As a photographer, it is necessary to analyze what is really going on below the surface and utilize lighting that communicates this mood, feeling or message.
These well-toned muscles are the result of many hours spent sweating and grunting in the humid, odorous high school weight room. Flat lighting would not do the subject justice since it would minimize the lines and curves of the muscle sets. Give credit where credit is due by adding a back light to accentuate the hard, strong look and portray a more dramatic image.
Canon 5D Mark 2, Canon 24-70 L lens, Alien Bee lights with umbrella bounced left of camera and through a softbox from behind subject and to the right of frame. Converted to black and white with bronze god Kubota Action added.
Is the image perfect? No. I am never totally satisfied with an image and always analyze to see what I could have done to improve it. I’d maybe add two back lights from each side and one front flash a little to one side. Or, add a little fill with a large reflector to bring a little definition to the torso. Hmmm…
Below we see the final results of off camera flash edited with Kubota Actions in Photoshop CS5. I like how the lighting from behind accents the “guns” which are the result of many hours in the weight room. The rusty stairway frame on the side of the old Legion hall adds to the texture and character of this shot.
How is this done? Below we see the original, straight out of the camera shot…
Utilizing a pose that used this muscle set, I had the subject flex his muscles to accentuate the hard tone. Dad is holding an off camera Canon 580 EX2 off camera flash set at ETTL, triggered with Pocket Wizards. F2.8, 1/250, ISO 200. Front was lit by available light only.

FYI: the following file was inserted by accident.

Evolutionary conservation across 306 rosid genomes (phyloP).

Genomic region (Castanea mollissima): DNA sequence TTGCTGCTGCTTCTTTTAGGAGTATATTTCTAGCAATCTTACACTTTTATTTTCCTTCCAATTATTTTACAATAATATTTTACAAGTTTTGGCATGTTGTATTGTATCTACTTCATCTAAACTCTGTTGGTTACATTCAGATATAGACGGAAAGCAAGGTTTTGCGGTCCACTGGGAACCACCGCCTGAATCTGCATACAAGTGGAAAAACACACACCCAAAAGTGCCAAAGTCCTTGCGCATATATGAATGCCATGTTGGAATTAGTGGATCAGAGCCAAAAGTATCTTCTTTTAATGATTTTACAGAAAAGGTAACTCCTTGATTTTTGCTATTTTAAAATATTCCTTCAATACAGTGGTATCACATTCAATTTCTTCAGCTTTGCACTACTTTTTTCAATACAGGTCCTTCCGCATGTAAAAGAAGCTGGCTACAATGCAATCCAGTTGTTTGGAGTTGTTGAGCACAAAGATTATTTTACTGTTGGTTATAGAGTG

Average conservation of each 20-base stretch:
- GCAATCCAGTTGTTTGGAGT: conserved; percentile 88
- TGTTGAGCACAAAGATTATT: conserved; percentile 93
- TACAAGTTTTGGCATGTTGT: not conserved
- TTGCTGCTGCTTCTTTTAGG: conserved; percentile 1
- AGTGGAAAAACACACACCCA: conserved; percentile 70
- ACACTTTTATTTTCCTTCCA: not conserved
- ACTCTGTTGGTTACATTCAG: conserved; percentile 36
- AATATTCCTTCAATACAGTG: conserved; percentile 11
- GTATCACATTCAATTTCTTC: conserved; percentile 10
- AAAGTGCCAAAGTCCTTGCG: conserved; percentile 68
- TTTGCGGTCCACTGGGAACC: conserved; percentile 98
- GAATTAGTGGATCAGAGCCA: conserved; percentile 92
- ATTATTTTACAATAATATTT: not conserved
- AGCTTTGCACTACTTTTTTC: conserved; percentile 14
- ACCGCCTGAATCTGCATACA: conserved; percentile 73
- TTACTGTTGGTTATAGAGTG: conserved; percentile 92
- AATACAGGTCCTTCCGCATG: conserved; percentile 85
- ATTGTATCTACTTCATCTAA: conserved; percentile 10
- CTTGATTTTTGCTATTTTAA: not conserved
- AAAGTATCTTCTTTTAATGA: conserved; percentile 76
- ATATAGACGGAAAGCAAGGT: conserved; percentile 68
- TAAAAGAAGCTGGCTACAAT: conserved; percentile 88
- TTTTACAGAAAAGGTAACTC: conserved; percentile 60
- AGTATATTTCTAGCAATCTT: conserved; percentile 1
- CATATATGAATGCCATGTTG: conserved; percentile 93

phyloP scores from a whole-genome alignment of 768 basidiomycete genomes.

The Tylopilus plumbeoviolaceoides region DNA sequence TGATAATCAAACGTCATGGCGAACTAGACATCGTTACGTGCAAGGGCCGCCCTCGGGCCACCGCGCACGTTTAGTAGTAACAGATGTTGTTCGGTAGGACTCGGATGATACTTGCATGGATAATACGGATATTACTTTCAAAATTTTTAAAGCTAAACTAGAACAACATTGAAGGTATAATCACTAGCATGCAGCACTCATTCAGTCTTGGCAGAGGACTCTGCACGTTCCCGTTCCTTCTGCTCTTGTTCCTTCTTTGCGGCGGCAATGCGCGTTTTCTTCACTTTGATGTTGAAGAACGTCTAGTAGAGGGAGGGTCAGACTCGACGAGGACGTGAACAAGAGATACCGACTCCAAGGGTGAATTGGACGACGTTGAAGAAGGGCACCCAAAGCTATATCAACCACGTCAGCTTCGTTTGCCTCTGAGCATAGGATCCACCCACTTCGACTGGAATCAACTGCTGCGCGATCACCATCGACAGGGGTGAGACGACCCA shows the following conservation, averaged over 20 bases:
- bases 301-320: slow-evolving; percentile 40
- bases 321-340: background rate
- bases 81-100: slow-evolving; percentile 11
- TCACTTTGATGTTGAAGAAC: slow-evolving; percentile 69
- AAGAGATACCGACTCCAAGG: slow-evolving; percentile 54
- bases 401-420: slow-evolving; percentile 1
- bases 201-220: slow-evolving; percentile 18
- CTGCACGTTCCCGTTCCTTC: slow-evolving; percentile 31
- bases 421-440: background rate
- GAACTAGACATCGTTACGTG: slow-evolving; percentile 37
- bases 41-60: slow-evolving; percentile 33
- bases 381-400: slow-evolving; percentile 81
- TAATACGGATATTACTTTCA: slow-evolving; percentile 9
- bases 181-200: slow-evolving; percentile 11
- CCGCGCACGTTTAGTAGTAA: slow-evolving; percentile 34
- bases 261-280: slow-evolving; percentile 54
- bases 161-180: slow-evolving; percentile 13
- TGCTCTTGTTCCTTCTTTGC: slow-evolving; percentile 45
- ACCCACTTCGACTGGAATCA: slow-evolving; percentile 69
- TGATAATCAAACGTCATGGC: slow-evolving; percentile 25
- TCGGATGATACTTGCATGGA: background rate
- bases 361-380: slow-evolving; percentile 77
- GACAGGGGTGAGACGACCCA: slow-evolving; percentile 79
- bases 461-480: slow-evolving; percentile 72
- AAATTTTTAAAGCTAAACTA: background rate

In Photoshop CS5 I added the Bleach Mike Kubota action.
Removed Dad but left the flash. I think it adds a special “spark” to the image. Another option is to remove the flash of light, as well, to not compete with the subject. Cropped a little, as well.
Hmmm… maybe black and white would look good.Bronze God Kubota action. This is my favorite black and white action. I have found it best to desaturate the image first before applying the action.
Considering light, whether it be available or flash, as a paint and brush on canvas is where you begin to think like an artist. Experiment and learn through trial and error. You may be surprised to find an artist inside of you, too!
A challenge/annoyance when working with back light is the blown-out sky that results from exposing for the subject. Blah, washed out results can make for a dull image. Off-camera flash to the rescue to add a little drama to the subject at hand.
A Boy and his Pickup
The above portrait is available light only. Flash did not fire. Sometimes the soft lens flare look is one I want, depending on the subject. I wanted a strong, vibrant look for this situation so the lighting above does not match my goals for this portrait.
A Man and his Truck
For the portrait above I used 1 Canon Speedlight on ETTL triggered by Pocket Wizards about 6 feet or so from camera right and about 8 feet from subject. I had the flash on a light-weight light stand held by an assistant (Mom) and moved it when necessary for correct effects. I was able to keep detail in the sky and rim lighting on subject is from the late day sun. F11 at 1/200 ~ ISO 160 ~ 5D Mark 2 ~ Canon 70-200 IS L lens
I often like a shallow depth of field for portraits, but in this case I also wanted the truck in sharp focus. High speed sync would have been something to consider to allow a wide open aperture, but this aperture seems to work fine for now.
The image below is an example of off camera flash during the day using a pocket wizard and 1 Canon Speedlight flash. The image was captured around 4:30 on a warm, sunny, summer afternoon on the shaded side of the building. My lovely assistant (AKA his mom) holds the flash set at +2 about 8 feet to the left of the subject or camera right.